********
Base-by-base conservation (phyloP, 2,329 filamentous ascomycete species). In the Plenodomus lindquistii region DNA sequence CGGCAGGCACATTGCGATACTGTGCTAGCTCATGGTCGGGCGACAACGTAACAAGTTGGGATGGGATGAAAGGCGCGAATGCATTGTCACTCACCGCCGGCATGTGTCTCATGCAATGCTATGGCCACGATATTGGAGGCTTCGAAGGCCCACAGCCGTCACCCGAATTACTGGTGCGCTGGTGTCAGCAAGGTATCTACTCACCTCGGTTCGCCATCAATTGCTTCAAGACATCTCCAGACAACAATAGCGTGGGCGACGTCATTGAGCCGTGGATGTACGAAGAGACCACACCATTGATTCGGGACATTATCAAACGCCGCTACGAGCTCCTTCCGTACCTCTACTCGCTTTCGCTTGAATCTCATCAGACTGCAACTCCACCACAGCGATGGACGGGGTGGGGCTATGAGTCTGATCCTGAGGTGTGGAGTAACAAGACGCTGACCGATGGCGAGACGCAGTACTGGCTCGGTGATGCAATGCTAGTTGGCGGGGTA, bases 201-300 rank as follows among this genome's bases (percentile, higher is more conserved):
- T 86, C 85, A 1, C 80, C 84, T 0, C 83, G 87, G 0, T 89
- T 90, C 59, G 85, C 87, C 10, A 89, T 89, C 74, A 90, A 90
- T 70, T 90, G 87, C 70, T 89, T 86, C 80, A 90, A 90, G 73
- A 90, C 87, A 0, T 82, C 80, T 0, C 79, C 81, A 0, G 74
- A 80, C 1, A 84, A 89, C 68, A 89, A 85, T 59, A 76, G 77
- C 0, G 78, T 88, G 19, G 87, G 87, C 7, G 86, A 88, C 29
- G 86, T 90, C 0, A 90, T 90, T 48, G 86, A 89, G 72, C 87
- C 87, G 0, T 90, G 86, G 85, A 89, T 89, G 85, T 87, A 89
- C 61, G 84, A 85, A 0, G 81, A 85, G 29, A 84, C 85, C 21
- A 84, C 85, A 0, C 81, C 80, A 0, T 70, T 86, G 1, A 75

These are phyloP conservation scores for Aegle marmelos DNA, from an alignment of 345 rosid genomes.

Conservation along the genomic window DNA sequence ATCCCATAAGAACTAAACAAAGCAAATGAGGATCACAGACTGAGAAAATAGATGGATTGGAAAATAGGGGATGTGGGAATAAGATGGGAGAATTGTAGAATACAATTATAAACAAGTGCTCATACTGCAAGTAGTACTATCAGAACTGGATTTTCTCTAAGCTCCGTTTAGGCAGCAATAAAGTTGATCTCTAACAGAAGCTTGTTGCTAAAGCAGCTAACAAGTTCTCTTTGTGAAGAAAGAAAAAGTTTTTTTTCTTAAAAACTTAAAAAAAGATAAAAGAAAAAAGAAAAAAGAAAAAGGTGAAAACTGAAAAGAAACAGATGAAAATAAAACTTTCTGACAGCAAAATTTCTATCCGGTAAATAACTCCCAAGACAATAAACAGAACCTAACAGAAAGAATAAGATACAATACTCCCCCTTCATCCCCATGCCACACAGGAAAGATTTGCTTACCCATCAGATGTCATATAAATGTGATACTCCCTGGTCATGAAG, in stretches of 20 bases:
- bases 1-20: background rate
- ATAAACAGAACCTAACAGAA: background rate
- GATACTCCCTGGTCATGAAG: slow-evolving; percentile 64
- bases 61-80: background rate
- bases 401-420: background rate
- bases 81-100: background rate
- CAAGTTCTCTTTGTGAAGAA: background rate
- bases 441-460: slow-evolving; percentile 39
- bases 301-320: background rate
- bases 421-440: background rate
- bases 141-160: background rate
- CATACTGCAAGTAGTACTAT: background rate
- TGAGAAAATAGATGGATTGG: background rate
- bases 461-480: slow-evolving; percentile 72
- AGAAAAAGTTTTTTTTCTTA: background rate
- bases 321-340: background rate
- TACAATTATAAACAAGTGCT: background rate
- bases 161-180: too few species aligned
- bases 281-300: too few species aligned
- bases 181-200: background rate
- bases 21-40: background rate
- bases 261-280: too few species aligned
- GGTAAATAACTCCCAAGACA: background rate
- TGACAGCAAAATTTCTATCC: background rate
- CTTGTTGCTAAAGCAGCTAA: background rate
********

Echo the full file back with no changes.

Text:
Base-by-base conservation (phyloP, 2,329 filamentous ascomycete species). In the Plenodomus lindquistii region DNA sequence CGGCAGGCACATTGCGATACTGTGCTAGCTCATGGTCGGGCGACAACGTAACAAGTTGGGATGGGATGAAAGGCGCGAATGCATTGTCACTCACCGCCGGCATGTGTCTCATGCAATGCTATGGCCACGATATTGGAGGCTTCGAAGGCCCACAGCCGTCACCCGAATTACTGGTGCGCTGGTGTCAGCAAGGTATCTACTCACCTCGGTTCGCCATCAATTGCTTCAAGACATCTCCAGACAACAATAGCGTGGGCGACGTCATTGAGCCGTGGATGTACGAAGAGACCACACCATTGATTCGGGACATTATCAAACGCCGCTACGAGCTCCTTCCGTACCTCTACTCGCTTTCGCTTGAATCTCATCAGACTGCAACTCCACCACAGCGATGGACGGGGTGGGGCTATGAGTCTGATCCTGAGGTGTGGAGTAACAAGACGCTGACCGATGGCGAGACGCAGTACTGGCTCGGTGATGCAATGCTAGTTGGCGGGGTA, bases 201-300 rank as follows among this genome's bases (percentile, higher is more conserved):
- T 86, C 85, A 1, C 80, C 84, T 0, C 83, G 87, G 0, T 89
- T 90, C 59, G 85, C 87, C 10, A 89, T 89, C 74, A 90, A 90
- T 70, T 90, G 87, C 70, T 89, T 86, C 80, A 90, A 90, G 73
- A 90, C 87, A 0, T 82, C 80, T 0, C 79, C 81, A 0, G 74
- A 80, C 1, A 84, A 89, C 68, A 89, A 85, T 59, A 76, G 77
- C 0, G 78, T 88, G 19, G 87, G 87, C 7, G 86, A 88, C 29
- G 86, T 90, C 0, A 90, T 90, T 48, G 86, A 89, G 72, C 87
- C 87, G 0, T 90, G 86, G 85, A 89, T 89, G 85, T 87, A 89
- C 61, G 84, A 85, A 0, G 81, A 85, G 29, A 84, C 85, C 21
- A 84, C 85, A 0, C 81, C 80, A 0, T 70, T 86, G 1, A 75

These are phyloP conservation scores for Aegle marmelos DNA, from an alignment of 345 rosid genomes.

Conservation along the genomic window DNA sequence ATCCCATAAGAACTAAACAAAGCAAATGAGGATCACAGACTGAGAAAATAGATGGATTGGAAAATAGGGGATGTGGGAATAAGATGGGAGAATTGTAGAATACAATTATAAACAAGTGCTCATACTGCAAGTAGTACTATCAGAACTGGATTTTCTCTAAGCTCCGTTTAGGCAGCAATAAAGTTGATCTCTAACAGAAGCTTGTTGCTAAAGCAGCTAACAAGTTCTCTTTGTGAAGAAAGAAAAAGTTTTTTTTCTTAAAAACTTAAAAAAAGATAAAAGAAAAAAGAAAAAAGAAAAAGGTGAAAACTGAAAAGAAACAGATGAAAATAAAACTTTCTGACAGCAAAATTTCTATCCGGTAAATAACTCCCAAGACAATAAACAGAACCTAACAGAAAGAATAAGATACAATACTCCCCCTTCATCCCCATGCCACACAGGAAAGATTTGCTTACCCATCAGATGTCATATAAATGTGATACTCCCTGGTCATGAAG, in stretches of 20 bases:
- bases 1-20: background rate
- ATAAACAGAACCTAACAGAA: background rate
- GATACTCCCTGGTCATGAAG: slow-evolving; percentile 64
- bases 61-80: background rate
- bases 401-420: background rate
- bases 81-100: background rate
- CAAGTTCTCTTTGTGAAGAA: background rate
- bases 441-460: slow-evolving; percentile 39
- bases 301-320: background rate
- bases 421-440: background rate
- bases 141-160: background rate
- CATACTGCAAGTAGTACTAT: background rate
- TGAGAAAATAGATGGATTGG: background rate
- bases 461-480: slow-evolving; percentile 72
- AGAAAAAGTTTTTTTTCTTA: background rate
- bases 321-340: background rate
- TACAATTATAAACAAGTGCT: background rate
- bases 161-180: too few species aligned
- bases 281-300: too few species aligned
- bases 181-200: background rate
- bases 21-40: background rate
- bases 261-280: too few species aligned
- GGTAAATAACTCCCAAGACA: background rate
- TGACAGCAAAATTTCTATCC: background rate
- CTTGTTGCTAAAGCAGCTAA: background rate